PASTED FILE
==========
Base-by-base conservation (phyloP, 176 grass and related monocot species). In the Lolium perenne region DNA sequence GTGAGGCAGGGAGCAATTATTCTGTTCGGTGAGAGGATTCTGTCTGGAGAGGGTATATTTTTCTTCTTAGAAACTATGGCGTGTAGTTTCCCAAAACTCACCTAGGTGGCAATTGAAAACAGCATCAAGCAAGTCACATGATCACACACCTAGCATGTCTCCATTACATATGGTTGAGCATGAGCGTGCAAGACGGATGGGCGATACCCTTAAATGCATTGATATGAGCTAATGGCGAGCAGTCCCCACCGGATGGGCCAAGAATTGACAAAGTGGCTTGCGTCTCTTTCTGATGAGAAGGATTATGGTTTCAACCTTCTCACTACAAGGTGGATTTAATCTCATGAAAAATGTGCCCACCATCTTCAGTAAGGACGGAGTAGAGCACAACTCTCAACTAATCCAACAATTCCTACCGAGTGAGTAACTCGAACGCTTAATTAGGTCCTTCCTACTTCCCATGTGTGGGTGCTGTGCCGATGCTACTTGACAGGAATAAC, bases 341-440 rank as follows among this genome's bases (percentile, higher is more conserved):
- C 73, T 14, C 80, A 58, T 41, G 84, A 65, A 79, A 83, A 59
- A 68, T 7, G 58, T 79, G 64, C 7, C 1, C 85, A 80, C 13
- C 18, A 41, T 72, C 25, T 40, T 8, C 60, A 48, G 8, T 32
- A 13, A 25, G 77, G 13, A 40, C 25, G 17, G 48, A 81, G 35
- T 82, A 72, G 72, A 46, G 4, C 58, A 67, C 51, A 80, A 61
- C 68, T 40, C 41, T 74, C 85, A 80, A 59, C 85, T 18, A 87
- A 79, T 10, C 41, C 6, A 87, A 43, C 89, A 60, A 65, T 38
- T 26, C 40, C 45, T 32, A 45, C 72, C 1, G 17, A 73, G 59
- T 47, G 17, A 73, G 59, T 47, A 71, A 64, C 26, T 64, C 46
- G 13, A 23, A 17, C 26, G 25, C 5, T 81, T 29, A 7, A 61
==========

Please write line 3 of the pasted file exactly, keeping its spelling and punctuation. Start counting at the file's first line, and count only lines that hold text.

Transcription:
- A 68, T 7, G 58, T 79, G 64, C 7, C 1, C 85, A 80, C 13